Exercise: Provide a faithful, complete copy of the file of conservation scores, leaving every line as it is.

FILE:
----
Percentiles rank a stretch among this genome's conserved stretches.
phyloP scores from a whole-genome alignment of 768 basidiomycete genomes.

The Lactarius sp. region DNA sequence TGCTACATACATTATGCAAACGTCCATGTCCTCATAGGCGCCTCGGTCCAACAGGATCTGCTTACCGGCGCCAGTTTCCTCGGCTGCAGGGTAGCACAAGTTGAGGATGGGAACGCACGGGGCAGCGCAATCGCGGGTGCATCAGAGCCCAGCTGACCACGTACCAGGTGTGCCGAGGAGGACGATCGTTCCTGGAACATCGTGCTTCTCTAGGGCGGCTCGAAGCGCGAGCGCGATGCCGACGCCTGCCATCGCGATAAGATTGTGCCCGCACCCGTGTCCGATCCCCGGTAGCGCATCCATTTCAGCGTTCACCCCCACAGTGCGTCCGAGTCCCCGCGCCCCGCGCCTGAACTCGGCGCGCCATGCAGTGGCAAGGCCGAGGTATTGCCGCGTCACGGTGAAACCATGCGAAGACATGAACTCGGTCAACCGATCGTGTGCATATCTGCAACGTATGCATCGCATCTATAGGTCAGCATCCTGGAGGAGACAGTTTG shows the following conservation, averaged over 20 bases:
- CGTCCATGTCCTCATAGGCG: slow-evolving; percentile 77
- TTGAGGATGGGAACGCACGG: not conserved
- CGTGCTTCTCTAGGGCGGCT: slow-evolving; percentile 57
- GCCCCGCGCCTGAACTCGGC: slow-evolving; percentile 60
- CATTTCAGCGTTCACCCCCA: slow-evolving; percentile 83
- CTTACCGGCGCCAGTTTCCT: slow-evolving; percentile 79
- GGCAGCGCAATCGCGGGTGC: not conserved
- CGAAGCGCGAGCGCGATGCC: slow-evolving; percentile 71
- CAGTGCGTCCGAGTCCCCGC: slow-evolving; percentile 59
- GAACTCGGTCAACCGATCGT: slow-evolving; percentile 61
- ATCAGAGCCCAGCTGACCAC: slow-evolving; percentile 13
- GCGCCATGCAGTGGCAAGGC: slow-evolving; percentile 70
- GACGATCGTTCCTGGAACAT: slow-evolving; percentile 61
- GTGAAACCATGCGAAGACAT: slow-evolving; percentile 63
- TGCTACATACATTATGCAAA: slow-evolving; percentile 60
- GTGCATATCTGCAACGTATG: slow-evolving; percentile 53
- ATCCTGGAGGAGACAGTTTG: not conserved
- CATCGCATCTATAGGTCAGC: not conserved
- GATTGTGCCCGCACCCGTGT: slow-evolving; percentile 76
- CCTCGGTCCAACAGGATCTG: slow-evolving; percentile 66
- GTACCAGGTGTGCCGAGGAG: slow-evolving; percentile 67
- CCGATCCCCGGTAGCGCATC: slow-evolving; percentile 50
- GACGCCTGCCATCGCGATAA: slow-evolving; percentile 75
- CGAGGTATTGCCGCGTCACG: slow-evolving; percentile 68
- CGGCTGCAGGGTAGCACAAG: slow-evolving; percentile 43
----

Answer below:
Percentiles rank a stretch among this genome's conserved stretches.
phyloP scores from a whole-genome alignment of 768 basidiomycete genomes.

The Lactarius sp. region DNA sequence TGCTACATACATTATGCAAACGTCCATGTCCTCATAGGCGCCTCGGTCCAACAGGATCTGCTTACCGGCGCCAGTTTCCTCGGCTGCAGGGTAGCACAAGTTGAGGATGGGAACGCACGGGGCAGCGCAATCGCGGGTGCATCAGAGCCCAGCTGACCACGTACCAGGTGTGCCGAGGAGGACGATCGTTCCTGGAACATCGTGCTTCTCTAGGGCGGCTCGAAGCGCGAGCGCGATGCCGACGCCTGCCATCGCGATAAGATTGTGCCCGCACCCGTGTCCGATCCCCGGTAGCGCATCCATTTCAGCGTTCACCCCCACAGTGCGTCCGAGTCCCCGCGCCCCGCGCCTGAACTCGGCGCGCCATGCAGTGGCAAGGCCGAGGTATTGCCGCGTCACGGTGAAACCATGCGAAGACATGAACTCGGTCAACCGATCGTGTGCATATCTGCAACGTATGCATCGCATCTATAGGTCAGCATCCTGGAGGAGACAGTTTG shows the following conservation, averaged over 20 bases:
- CGTCCATGTCCTCATAGGCG: slow-evolving; percentile 77
- TTGAGGATGGGAACGCACGG: not conserved
- CGTGCTTCTCTAGGGCGGCT: slow-evolving; percentile 57
- GCCCCGCGCCTGAACTCGGC: slow-evolving; percentile 60
- CATTTCAGCGTTCACCCCCA: slow-evolving; percentile 83
- CTTACCGGCGCCAGTTTCCT: slow-evolving; percentile 79
- GGCAGCGCAATCGCGGGTGC: not conserved
- CGAAGCGCGAGCGCGATGCC: slow-evolving; percentile 71
- CAGTGCGTCCGAGTCCCCGC: slow-evolving; percentile 59
- GAACTCGGTCAACCGATCGT: slow-evolving; percentile 61
- ATCAGAGCCCAGCTGACCAC: slow-evolving; percentile 13
- GCGCCATGCAGTGGCAAGGC: slow-evolving; percentile 70
- GACGATCGTTCCTGGAACAT: slow-evolving; percentile 61
- GTGAAACCATGCGAAGACAT: slow-evolving; percentile 63
- TGCTACATACATTATGCAAA: slow-evolving; percentile 60
- GTGCATATCTGCAACGTATG: slow-evolving; percentile 53
- ATCCTGGAGGAGACAGTTTG: not conserved
- CATCGCATCTATAGGTCAGC: not conserved
- GATTGTGCCCGCACCCGTGT: slow-evolving; percentile 76
- CCTCGGTCCAACAGGATCTG: slow-evolving; percentile 66
- GTACCAGGTGTGCCGAGGAG: slow-evolving; percentile 67
- CCGATCCCCGGTAGCGCATC: slow-evolving; percentile 50
- GACGCCTGCCATCGCGATAA: slow-evolving; percentile 75
- CGAGGTATTGCCGCGTCACG: slow-evolving; percentile 68
- CGGCTGCAGGGTAGCACAAG: slow-evolving; percentile 43